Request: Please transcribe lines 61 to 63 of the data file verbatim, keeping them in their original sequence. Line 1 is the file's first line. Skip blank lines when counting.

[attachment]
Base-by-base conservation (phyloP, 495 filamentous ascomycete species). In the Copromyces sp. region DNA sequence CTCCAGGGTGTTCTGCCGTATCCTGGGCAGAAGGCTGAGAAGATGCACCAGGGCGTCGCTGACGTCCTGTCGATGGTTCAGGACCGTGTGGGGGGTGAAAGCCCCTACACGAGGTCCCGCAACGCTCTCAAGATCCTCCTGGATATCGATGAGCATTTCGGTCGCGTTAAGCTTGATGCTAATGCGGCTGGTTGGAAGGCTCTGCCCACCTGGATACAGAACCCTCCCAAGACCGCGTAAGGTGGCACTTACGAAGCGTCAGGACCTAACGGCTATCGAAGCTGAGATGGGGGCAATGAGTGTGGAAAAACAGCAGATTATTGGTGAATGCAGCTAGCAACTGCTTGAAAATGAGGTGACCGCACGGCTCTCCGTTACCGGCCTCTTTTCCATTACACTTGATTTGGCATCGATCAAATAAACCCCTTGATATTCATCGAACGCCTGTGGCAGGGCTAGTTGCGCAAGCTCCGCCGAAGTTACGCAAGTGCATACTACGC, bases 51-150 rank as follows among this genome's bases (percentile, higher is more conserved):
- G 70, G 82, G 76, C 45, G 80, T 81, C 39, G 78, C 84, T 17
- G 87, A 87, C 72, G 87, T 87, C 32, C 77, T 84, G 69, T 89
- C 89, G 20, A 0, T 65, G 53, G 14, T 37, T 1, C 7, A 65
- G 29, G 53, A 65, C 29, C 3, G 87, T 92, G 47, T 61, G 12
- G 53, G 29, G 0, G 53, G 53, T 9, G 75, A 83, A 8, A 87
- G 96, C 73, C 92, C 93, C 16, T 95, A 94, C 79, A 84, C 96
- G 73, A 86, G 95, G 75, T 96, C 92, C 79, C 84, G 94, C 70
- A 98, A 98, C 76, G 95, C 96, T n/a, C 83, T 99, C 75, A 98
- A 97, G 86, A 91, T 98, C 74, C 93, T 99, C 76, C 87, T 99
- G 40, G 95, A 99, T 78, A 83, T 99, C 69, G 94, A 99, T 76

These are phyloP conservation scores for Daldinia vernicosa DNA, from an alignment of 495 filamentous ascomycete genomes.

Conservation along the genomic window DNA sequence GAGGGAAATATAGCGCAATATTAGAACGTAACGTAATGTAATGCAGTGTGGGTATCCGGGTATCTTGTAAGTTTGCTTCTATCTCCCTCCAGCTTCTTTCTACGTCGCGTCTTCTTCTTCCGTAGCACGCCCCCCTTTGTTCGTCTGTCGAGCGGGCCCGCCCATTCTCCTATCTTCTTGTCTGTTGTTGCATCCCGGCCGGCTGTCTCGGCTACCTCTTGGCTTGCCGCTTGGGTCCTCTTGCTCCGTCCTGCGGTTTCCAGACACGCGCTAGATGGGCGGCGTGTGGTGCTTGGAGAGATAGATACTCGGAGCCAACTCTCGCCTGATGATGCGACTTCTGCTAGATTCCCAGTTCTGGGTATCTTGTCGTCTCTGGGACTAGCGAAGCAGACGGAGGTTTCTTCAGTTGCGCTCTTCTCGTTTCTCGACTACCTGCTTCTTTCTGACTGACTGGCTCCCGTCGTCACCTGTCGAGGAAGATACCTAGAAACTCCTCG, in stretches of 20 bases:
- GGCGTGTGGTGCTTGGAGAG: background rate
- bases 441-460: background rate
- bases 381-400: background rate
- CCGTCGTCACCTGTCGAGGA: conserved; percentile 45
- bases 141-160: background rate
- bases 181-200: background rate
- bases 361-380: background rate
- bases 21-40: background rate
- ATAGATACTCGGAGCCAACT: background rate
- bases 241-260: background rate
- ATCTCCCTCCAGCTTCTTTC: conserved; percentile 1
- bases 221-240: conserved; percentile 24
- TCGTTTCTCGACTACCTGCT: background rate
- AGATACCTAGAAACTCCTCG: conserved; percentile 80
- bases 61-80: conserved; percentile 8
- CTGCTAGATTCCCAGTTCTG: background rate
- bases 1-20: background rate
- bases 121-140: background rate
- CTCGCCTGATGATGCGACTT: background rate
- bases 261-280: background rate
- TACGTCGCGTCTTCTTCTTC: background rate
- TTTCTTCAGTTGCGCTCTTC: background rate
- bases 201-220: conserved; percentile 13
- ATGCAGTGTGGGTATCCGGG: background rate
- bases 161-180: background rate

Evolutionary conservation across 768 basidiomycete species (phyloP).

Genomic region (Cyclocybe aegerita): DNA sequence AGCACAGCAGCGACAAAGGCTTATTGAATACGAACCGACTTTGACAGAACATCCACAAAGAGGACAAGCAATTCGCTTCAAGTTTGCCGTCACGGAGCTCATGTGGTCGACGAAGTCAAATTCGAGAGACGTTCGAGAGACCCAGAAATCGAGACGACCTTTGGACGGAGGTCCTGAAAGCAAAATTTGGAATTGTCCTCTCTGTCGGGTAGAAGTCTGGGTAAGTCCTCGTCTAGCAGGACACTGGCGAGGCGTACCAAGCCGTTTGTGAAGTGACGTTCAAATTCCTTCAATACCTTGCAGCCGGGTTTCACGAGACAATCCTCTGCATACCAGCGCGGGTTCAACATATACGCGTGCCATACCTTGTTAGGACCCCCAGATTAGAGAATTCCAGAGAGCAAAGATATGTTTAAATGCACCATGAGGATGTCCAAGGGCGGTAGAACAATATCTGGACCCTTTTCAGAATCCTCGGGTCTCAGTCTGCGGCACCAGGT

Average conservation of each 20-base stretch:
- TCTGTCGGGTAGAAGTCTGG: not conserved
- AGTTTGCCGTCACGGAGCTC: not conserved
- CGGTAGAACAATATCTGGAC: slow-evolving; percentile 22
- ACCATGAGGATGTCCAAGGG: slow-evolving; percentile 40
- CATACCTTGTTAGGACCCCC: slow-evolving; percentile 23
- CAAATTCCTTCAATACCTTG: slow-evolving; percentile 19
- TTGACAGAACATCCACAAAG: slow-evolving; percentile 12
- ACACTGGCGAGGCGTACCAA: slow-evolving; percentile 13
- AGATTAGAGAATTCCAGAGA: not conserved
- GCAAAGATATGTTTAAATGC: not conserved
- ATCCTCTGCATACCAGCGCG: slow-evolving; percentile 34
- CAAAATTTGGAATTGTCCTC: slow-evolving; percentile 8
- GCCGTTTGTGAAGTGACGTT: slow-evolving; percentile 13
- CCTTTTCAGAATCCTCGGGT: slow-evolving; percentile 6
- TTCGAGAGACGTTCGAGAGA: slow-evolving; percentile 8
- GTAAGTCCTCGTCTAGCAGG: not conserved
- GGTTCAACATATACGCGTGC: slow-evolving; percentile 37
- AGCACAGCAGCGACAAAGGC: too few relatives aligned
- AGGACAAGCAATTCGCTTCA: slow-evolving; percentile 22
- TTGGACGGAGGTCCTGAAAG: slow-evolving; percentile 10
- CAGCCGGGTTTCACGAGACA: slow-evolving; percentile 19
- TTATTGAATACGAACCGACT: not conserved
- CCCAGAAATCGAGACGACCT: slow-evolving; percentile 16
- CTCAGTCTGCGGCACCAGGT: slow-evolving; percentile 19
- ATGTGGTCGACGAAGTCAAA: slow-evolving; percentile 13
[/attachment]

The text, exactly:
- TTGGACGGAGGTCCTGAAAG: slow-evolving; percentile 10
- CAGCCGGGTTTCACGAGACA: slow-evolving; percentile 19
- TTATTGAATACGAACCGACT: not conserved